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Archive for October, 2013

Trail Junk

Tuesday, October 29th, 2013

The first half of the first semester of law school has gone pretty well. I’m a smart guy and in many ways going back to school has made me feel a bit stupid. I really do not like feeling stupid and as the semester progressed, the feelings of intellectual inadequacy have melted away. Three to five hours of reading per day is the norm. Jumping into twenty to thirty five hours a week has the same feeling at stepping on the upturned tines of an iron rake and stopping the handle with your face.

In skiing parlance, the best analogy might be taking some time away from skiing or not doing much over the summer to prepare for the upcoming season. During the first few workouts, when we train like we did when we were twenty years younger (for those twenty somethings, save this and re-read it on your fiftieth birthday, it’ll make sense.) our bodies revolt against the increase in workload and protest by sore muscles, stiff joints and a general feeling of “Why am I doing this?” After a few weeks we aren’t stiff and sore and the joy of movement and feeling strong make us want more.

Drinking to excess is a valid if misguided escape strategy for graduate school. You don’t feel any better but you just don’t care. This isn’t to say I’m on the moral high road and haven’t been a bit heavy-handed mixing an occasional post study cocktail, but as with skiing, school requires some distraction to stay mentally fresh.

My early season distraction is coaching a group of U-10 boys soccer players, the Fury, with the Lightening Soccer Club. It has been a blast and gets me out of school mode (running from the law) for about ten hours each week. This season we’ve stressed the basics and fundamentals of playing well. Just as with skiing, the fundamentals set the foundation and when the basics are automatic and subconscious we are able to parcel out some mental capacity for making good decisions. The boys have improved dramatically and hanging out with ten year olds also helps me think like a kid and enjoy the moment.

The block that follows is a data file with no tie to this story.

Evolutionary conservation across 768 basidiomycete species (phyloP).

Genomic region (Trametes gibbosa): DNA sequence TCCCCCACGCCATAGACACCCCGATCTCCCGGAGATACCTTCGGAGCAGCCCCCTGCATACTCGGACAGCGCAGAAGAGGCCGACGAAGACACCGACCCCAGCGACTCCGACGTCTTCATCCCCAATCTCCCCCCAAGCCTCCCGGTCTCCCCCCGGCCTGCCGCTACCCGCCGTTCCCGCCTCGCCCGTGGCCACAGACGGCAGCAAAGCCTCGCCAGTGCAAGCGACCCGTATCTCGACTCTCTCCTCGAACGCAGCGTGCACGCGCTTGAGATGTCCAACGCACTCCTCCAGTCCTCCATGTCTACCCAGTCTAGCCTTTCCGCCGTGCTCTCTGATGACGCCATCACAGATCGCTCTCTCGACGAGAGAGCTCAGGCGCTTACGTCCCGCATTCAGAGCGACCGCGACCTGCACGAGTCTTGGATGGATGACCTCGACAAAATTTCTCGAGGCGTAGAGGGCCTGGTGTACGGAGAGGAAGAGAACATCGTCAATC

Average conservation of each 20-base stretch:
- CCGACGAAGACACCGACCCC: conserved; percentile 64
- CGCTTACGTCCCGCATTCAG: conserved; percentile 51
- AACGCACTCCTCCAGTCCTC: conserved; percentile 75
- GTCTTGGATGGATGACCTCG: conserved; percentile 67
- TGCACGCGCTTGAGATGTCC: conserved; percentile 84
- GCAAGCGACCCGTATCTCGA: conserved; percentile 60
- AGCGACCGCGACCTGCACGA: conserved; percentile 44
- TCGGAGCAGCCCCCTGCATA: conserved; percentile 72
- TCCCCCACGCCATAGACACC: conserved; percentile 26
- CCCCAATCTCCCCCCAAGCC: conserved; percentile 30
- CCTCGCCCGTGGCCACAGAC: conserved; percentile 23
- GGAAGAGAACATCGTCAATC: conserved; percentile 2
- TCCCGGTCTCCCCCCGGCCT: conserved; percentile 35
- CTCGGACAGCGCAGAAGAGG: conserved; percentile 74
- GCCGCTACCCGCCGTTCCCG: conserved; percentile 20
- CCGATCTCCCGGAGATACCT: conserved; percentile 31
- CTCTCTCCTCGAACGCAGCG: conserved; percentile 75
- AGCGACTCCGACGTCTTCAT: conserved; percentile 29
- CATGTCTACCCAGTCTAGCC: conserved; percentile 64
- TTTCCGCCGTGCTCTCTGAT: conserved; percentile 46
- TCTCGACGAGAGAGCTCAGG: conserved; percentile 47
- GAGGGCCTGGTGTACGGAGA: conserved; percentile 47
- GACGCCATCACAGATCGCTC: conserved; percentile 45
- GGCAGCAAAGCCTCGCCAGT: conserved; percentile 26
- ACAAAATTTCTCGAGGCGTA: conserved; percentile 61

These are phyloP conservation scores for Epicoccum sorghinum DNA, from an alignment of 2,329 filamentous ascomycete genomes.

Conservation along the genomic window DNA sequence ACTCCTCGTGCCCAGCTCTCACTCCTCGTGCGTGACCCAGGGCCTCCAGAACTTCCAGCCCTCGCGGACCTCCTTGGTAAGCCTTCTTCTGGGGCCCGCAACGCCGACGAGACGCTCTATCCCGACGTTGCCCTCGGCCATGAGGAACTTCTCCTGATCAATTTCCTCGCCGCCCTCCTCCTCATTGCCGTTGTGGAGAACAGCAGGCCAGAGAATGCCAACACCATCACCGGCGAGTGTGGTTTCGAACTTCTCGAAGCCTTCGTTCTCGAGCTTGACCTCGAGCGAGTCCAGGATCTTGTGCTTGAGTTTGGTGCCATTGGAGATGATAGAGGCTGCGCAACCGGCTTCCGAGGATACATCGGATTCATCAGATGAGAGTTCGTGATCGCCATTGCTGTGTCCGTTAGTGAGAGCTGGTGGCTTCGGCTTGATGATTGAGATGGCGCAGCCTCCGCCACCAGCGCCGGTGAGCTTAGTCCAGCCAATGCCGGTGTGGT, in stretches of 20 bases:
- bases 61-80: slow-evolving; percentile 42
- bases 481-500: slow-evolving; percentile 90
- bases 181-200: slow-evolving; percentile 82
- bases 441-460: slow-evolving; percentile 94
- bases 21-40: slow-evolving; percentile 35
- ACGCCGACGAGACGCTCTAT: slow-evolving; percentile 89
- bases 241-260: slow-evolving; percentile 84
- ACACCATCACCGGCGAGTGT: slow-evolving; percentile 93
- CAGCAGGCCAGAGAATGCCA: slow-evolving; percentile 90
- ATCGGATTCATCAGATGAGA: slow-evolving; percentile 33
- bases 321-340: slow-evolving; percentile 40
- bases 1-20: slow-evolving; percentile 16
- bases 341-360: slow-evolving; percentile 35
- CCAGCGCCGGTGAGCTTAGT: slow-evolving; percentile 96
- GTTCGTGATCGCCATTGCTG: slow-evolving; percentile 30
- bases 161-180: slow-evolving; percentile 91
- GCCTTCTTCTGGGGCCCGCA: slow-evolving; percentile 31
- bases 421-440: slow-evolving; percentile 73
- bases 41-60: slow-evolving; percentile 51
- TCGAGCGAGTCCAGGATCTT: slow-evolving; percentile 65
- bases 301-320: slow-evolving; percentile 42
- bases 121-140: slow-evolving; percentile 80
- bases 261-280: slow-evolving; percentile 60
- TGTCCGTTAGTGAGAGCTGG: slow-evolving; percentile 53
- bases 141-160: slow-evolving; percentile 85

What does this have to do with trail grooming? Getting the ski trails into skiable and easily groomed condition is the replacement drug for coaching soccer. Working with the Fury taught me and demonstrated there is an extra ten hours a week available and it should be spent doing something creative. Law school isn’t big on creativity.

Our house is heated almost 100% by a wood stove and there is enough deadfall and blown over trees on the property to supply a good jag of the wood we need each winter. Occasionally, there is a need to drop a few trees and modifying the trail layout is a good way to use the wood. Most of the modifications just smooth the radius of curves or give a better angle to pass between obstacles.

More trai ljunk to remove. It always amazes me how fast trails are consumed by the forest.

More trai ljunk to remove. It always amazes me how fast trails are consumed by the forest.

This will be the fourth season grooming trails and reducing the mental load of having to run the equipment on a precise track to reduce the effort of grooming will be nice. Right now I’m THE grooming equipment operator for the trails and while exclusivity has its rewards, it would also be nice to just have a ski once in a while.

During trail walks to remove branches, or even entire trees which have fallen across the trails, it is not uncommon to find old bottles, cans, car parts, discarded farming implements along with a few rocks and bit of erosion. Every once in a while there is some bit of trail junk that inspires.

The bamboo hoop and wire to hold the flame. I have miles of carbon thread so I might make up the hoops with modern parts to create an ancient piece of art.

The bamboo hoop and wire to hold the flame. I have miles of carbon thread so I might make up the hoops with modern parts to create an ancient piece of art.

I began finding gray lumps of paper scattered throughout the woods. At first I thought they might be discarded hornet’s nests. Once I found the courage to investigate I discovered they lumps were tissue paper lanterns. The bamboo ring supports a wire with some fuel soaked cotton to heat the air inside and fly them off. Over the course of the past few months I’ve stumbled across twenty or so melted balloons and bamboo frames.

I’ve always had a fascination with hot air flying and wanting to build a small hot-air balloon. When I found an almost intact lantern/balloon my yahooing could have been heard for miles. Now I have a pattern and something else to place onto the pile if stuff to do someday.

In the meantime, trails are being buffed up for the onset of snow. We had a few flakes last week so it is on the way. The weeds and grasses are being cut back; branches and sticks removed; widowmakers taken care of; rocks and other base grabbing stuff is being plucked; and erosion areas are being filled. I might even pull out the sled and start rebuilding the roller. Nah, I’ve never been this prepared prior to the first snowfall but I am looking forward to the distraction of grooming trails and skiing.

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